(1843–1920), English NT scholar. He was educated at Repton and at Balliol and Corpus Christi Colleges, Oxford. In 1876 he was appointed principal of Hatfield Hall, Durham, and in 1882 recalled to Oxford as Dean Ireland's professor of exegesis, where he remained for the rest of his life. From 1895 to 1919 he was Lady Margaret professor of divinity. His influence went far to winning Anglican clergy to the acceptance of modern methods of NT study. Though his long-projected Life of Christ was never achieved, the plan bore fruit in a large number of books conceived as subsidiary studies. He is now known mainly for his Commentary on Romans (1895, in conjunction with A. C. Headlam) and his Christologies, Ancient and Modern (1910).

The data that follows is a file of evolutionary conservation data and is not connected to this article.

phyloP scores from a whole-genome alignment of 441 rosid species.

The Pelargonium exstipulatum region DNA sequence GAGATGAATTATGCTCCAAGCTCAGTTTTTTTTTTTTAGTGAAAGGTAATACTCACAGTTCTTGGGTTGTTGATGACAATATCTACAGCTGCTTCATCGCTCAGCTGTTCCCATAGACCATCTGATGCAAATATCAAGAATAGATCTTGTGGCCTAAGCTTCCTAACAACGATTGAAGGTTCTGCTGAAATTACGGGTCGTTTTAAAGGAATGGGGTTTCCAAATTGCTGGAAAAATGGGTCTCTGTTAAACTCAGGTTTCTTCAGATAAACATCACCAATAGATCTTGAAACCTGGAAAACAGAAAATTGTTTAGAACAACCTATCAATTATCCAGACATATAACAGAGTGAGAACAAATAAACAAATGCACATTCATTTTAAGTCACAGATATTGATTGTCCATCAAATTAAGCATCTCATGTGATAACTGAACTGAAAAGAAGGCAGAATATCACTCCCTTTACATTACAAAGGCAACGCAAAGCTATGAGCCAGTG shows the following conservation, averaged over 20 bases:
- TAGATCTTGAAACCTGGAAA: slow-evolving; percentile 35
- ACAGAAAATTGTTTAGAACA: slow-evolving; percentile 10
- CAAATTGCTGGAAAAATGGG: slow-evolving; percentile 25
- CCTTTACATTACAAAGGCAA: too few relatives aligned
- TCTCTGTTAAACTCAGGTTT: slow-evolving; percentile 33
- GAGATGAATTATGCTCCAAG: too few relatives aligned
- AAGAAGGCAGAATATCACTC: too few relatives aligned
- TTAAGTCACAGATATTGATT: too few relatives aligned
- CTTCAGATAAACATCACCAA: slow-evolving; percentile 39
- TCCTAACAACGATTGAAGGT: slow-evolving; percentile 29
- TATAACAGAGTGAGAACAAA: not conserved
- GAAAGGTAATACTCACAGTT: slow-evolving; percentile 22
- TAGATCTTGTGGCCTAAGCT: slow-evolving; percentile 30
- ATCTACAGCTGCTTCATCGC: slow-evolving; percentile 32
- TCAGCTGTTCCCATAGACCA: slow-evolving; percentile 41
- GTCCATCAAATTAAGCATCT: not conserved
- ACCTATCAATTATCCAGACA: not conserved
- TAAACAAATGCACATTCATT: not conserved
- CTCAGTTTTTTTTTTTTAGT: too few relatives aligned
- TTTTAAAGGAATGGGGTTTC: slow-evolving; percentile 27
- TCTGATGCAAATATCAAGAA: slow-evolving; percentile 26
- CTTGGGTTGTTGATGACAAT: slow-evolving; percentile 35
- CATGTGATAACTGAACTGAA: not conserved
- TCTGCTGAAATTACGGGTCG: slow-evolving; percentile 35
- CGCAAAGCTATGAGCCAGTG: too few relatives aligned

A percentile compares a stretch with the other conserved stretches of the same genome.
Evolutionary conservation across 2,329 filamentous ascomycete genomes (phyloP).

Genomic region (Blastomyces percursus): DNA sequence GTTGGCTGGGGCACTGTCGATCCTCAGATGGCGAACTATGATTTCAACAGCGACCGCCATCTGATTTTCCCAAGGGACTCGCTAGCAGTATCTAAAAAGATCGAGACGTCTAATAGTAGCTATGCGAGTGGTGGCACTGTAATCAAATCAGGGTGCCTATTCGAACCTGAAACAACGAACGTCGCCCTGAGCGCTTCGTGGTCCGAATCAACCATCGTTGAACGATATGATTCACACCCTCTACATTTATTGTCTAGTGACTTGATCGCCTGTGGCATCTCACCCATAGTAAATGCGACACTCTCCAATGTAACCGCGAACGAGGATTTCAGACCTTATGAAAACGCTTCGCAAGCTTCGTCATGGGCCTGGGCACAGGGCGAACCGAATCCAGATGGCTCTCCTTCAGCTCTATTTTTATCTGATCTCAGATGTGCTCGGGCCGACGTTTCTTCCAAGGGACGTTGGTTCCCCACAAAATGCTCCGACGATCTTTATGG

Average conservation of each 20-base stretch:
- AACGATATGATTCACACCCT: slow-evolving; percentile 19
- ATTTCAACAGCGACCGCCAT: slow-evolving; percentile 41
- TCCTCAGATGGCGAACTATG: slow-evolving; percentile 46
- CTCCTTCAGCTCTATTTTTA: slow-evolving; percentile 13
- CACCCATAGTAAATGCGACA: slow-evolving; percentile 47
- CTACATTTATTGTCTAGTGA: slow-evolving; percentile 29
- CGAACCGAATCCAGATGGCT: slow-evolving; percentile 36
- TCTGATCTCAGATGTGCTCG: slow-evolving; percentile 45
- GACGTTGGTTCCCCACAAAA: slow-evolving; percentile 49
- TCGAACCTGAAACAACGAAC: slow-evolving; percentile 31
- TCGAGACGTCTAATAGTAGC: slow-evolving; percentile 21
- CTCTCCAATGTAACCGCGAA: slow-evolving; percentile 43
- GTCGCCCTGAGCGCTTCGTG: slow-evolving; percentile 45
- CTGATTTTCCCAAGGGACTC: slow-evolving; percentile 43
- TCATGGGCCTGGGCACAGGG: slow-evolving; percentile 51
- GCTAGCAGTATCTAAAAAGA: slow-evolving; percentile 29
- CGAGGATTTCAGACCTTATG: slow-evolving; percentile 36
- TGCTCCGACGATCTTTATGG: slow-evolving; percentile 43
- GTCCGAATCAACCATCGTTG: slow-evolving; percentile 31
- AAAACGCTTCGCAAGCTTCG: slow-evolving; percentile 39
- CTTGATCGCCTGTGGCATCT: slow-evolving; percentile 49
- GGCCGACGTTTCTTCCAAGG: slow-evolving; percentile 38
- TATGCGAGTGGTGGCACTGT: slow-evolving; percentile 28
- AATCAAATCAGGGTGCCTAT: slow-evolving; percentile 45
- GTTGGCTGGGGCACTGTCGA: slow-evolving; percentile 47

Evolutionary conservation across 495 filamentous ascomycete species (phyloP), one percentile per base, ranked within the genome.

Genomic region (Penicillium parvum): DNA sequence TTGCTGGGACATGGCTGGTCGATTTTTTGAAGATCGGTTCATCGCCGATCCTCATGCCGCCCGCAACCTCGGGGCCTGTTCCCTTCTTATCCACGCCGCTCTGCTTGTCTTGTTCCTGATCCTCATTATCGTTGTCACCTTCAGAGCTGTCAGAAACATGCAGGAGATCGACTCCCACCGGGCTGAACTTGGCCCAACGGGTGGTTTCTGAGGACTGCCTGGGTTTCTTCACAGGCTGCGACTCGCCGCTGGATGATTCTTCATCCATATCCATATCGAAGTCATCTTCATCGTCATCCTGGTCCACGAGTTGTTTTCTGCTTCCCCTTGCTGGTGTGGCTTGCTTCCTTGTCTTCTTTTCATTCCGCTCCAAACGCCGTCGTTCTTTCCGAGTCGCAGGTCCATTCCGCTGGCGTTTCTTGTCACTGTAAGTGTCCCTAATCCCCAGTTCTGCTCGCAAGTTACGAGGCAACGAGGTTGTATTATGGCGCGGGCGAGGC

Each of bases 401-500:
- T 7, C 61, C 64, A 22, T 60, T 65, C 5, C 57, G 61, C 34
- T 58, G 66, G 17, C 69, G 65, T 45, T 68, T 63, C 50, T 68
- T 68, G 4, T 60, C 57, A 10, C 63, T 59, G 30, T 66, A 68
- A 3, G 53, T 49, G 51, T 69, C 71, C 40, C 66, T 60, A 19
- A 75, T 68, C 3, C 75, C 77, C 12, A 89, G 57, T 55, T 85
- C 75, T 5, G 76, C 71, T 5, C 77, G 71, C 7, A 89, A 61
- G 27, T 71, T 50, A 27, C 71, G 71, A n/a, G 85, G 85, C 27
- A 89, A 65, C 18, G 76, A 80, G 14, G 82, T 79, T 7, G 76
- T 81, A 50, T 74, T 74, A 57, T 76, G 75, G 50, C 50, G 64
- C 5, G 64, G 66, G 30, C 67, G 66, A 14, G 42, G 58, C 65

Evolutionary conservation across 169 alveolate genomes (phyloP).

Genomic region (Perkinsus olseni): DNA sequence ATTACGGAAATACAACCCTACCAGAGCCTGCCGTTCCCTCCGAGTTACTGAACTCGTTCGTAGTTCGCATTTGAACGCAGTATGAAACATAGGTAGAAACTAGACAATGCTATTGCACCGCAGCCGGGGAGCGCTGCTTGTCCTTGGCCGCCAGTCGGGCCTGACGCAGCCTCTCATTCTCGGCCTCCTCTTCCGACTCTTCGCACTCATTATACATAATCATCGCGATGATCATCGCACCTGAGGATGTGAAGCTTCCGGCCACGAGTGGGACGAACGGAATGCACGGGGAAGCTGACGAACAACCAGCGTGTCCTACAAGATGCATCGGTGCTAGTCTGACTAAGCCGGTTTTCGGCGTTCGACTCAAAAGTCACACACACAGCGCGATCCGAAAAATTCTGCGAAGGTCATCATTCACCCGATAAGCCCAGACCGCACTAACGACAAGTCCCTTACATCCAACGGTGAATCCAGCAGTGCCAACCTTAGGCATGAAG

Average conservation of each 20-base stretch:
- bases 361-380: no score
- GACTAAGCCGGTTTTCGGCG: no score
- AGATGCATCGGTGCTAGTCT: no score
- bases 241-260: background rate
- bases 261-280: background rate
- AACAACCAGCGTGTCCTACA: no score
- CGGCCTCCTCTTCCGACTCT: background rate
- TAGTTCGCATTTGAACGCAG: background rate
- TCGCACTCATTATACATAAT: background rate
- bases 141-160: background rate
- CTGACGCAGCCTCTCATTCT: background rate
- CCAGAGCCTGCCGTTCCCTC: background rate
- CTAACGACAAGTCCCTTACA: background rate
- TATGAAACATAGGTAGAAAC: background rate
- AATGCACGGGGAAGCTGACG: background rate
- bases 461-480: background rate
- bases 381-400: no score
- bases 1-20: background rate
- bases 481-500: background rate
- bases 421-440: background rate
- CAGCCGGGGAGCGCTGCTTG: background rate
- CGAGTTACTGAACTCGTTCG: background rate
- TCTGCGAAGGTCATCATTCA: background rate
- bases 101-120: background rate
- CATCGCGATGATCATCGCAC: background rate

From The Oxford Dictionary of the Christian Church in Oxford Reference.